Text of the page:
The main action of The Good House occurs during a time when whites own all the land for miles around—except for the grounds of Angie Toussaint’s inheritance, the Good House. A time when whites possess the power to either harass or welcome others and others’ cultural beliefs.



For centuries now, much of the horror genre has operated as a purveyor of Christian propaganda. That’s only my opinion, of course—and bear in mind that I’m no Christian. I practice Ifa, a West African tradition closely related to the New Orleanian Vodun of Marie Toussaint. Having repeatedly seen my religion vilified and equated with devil worship (as in the infamous film Angel Heart), I breathed several long sighs of relief upon finding The Good House free of such spuriousness.

The book’s considerable dramatic tension originates not in how the good guys flirt with evil pagan entities but in how they pay no heed to the warnings of benign ones. Dead leaves and foul-smelling mud erupt from the ancestral mansion’s drains, and a gun-toting maniac hunts Angie through her moss-haunted woods—but not because she has sinned against Jesus. Redemption comes not from the prayerful intervention of a Catholic priest but from belief in and commitment to the immanent divine that lies at the heart of Vodun, Ifa, Lucumi-Santeria, and similar religious systems.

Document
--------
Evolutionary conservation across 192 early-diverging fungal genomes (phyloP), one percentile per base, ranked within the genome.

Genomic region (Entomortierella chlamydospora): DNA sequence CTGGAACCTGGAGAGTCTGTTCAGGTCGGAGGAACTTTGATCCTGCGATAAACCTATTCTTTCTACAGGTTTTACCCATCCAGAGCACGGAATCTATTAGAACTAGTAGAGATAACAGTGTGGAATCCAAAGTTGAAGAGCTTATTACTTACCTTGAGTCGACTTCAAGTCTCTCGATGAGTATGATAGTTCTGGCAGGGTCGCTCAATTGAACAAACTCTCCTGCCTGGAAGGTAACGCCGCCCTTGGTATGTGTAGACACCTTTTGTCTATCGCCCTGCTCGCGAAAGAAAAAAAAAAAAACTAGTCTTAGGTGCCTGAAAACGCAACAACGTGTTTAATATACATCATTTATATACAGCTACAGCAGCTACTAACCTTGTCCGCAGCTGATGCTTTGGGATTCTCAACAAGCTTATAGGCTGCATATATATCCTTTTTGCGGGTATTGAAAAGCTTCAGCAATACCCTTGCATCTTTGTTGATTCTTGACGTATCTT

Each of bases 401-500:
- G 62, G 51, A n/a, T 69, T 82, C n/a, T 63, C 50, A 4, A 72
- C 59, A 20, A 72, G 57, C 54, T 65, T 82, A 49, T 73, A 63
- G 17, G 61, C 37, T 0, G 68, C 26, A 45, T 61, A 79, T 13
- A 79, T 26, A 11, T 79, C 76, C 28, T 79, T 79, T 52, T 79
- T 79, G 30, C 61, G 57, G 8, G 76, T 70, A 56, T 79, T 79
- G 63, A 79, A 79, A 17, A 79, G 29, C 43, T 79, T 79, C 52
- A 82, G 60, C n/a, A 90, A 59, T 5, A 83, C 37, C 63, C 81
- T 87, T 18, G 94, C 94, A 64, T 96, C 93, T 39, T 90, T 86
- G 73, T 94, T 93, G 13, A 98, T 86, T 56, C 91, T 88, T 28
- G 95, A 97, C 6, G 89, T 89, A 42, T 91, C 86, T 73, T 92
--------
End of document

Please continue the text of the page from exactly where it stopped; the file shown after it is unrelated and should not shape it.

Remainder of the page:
Traditional West African philosophies promote an entirely different attitude toward death and the dead than the fearfulness typically associated with European Christianity. Contact with our ancestors’ wisdom is desirable, and we who adhere to such philosophies care for the ancestors, give them attention, honor and revere them. We live with them, and with the myriad other facets of the divine manifest in nature and humanity. Happily, Due researched this element of her novel thoroughly; her acknowledgements page lists highly respected reference books such as Luisah Teish’s Jambalaya and Robert Farris Thompson’s Flash of the Spirit.



Angie faces down her would-be killer and accepts, eventually, the hideous and premature death of her only son. She does her best to prevent similar tragedies befalling her fellow Sacajaweans. According to the ancestors her bravery, strength, and empathy earn her a miracle, and she carefully chooses what it will be. No “Monkey’s Paw”-like outcomes for Due’s heroine: redeeming her family’s curse, she heals the much-bruised wound of generations of lost black youths. That’s what we use magic and magically good writing for. That’s why you need to read The Good House.

Everfair by Nisi ShawlNisi Shawl is a writer of science fiction and fantasy short stories and a journalist. She is the author of Everfair (Tor Books) and co-author (with Cynthia Ward) of Writing the Other: Bridging Cultural Differences for Successful Fiction. Her short stories have appeared in Asimov’s SF Magazine, Strange Horizons, and numerous other magazines and anthologies.

About the Author

Nisi Shawl


Nisi Shawl (they/them) is a writer of science fiction and fantasy short stories and a journalist. They are the co-author (with Cynthia Ward) of Writing the Other: Bridging Cultural Differences for Successful Fiction. Their short stories have appeared in Asimov's, Strange Horizons, and numerous other magazines and anthologies.